Businesses of all sizes are starting to make the switch from traditional telephone lines and their expensive, inflexible carrier contracts to the modern, digital approach of SIP trunking. In fact, the market for SIP trunks is expected to be more than ten billion dollars next year. Although SIP trunking has been around for more than a decade, it is a new concept for many. It’s not surprising that people have a lot of questions about what moving to an internet-based communications solution might mean for their business. Here are the answers to the questions we are asked most frequently.
What is SIP and SIP Trunking?
SIP is an acronym for Session Initiation Protocol. It is a standard for signaling and controlling multimedia communication sessions. SIP trunking is a way to deliver voice and other unified communications services over the internet. It works with a SIP enabled telephone system (PBX). SIP trunks can be used to replace traditional telephone carrier contracts or PRIs.
What is a SIP Channel?
A SIP channel represents one incoming or outgoing call. You can think of it like a traditional telephone line. Each SIP trunk can support any number of SIP channels. SIP trunks are often sold based on how many channels the business will need.
Why Do Businesses Choose SIP Trunking?
There are a lot of good reasons to move to SIP trunking, but the driving factor is usually cost. With SIP trunking, businesses can choose a plan that allows them to pay one low monthly fee per SIP channel and enjoy unlimited calling to most of the US and parts of Canada. This creates a predictable monthly bill. In addition, customers can add or remove channels any time they like, giving them complete flexibility and the opportunity to pay for only exactly what they need. This is in stark contrast to old-fashioned PRI lines which are sold only in groups of 23. SIP also makes it easy to take advantage of a host of unified communications features such as video, instant messaging, and application integration.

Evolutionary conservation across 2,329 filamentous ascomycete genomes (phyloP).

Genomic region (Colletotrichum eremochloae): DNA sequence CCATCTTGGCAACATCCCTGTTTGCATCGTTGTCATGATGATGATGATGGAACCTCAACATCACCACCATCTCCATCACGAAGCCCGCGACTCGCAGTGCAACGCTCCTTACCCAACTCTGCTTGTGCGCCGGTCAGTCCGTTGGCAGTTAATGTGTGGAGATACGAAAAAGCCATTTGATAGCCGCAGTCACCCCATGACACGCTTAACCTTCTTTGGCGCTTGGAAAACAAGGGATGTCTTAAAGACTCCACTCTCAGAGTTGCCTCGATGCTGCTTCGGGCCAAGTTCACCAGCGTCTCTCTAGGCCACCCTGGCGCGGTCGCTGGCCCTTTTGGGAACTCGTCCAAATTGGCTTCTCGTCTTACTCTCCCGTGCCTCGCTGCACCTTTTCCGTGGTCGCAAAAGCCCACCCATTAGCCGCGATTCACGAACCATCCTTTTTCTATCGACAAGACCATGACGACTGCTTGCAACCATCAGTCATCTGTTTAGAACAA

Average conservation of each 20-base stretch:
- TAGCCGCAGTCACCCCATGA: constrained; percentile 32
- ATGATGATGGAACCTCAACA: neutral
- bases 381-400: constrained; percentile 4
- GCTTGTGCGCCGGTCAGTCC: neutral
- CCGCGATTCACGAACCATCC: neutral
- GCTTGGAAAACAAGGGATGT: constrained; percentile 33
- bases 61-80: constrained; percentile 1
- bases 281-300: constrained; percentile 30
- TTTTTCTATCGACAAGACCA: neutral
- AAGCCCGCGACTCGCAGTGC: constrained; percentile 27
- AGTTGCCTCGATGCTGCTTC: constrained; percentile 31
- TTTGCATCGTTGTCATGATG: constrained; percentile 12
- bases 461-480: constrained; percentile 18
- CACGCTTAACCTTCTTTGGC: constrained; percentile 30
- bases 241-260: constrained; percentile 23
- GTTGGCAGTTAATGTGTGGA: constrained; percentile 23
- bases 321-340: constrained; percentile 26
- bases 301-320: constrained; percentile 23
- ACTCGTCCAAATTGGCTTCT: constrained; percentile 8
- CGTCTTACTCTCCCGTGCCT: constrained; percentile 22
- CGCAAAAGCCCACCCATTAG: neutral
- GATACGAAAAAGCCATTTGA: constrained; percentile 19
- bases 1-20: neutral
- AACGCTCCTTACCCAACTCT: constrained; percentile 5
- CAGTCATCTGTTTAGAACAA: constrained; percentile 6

Is SIP the same thing as VoIP?
This is a question we get asked a lot and it isn’t surprising that people are confused because the terms are often used interchangeably, but they are not the same thing. VoIP is an acronym for Voice Over Internet Protocol. It can be used for any type of voice call made over the internet. SIP is one protocol used to achieve VoIP, but it is not the only one.
How Do SIP Calls Sound?
One of the biggest fears held by businesses considering switching to SIP is that they must sacrifice audio quality in order to get the big savings that SIP offers. Fortunately, this is not the case. With a SIP solution provider that leverages Teir-1 networks and the right router configuration in place, SIP calls can be impossible to distinguish from calls made over regular telephone lines.
How Complicated is it to Setup and Maintain?
You do not have to be a telecommunications expert to set up and maintain SIP for your business. You simply need to find a SIP trunking vendor with an easy-to-use administration portal, good documentation, and a helpful support team. Getting started with SIP trunking requires some simple PBX and router configuration. Lack of expert resources does not need to keep you from making the jump.
Are there Any Up-Front Costs?
There is a good chance that you can use SIP with the PBX equipment you have today. Most PBX systems sold in the last 10 years are IP enabled and even if yours isn’t, there is a device called an ATA that can be used to make it compatible with SIP. If you have a business-class router, it probably is already enabled with the Quality of Service capabilities necessary to get the best SIP experience. Your SIP solution provider will charge some setup fees based on the number of channels, whether you need DIDs and other value-added services like e911 and inbound toll-free service. So yes, there are some initial fees, but they are minimal, especially in comparison to what it costs to install a new traditional telephone system.
Hopefully, these answers have been helpful. If you have other questions, please add them to the comments or send us a note. We make it easy to try SIP trunking for yourself by offering a free trial. Why not give it a whirl?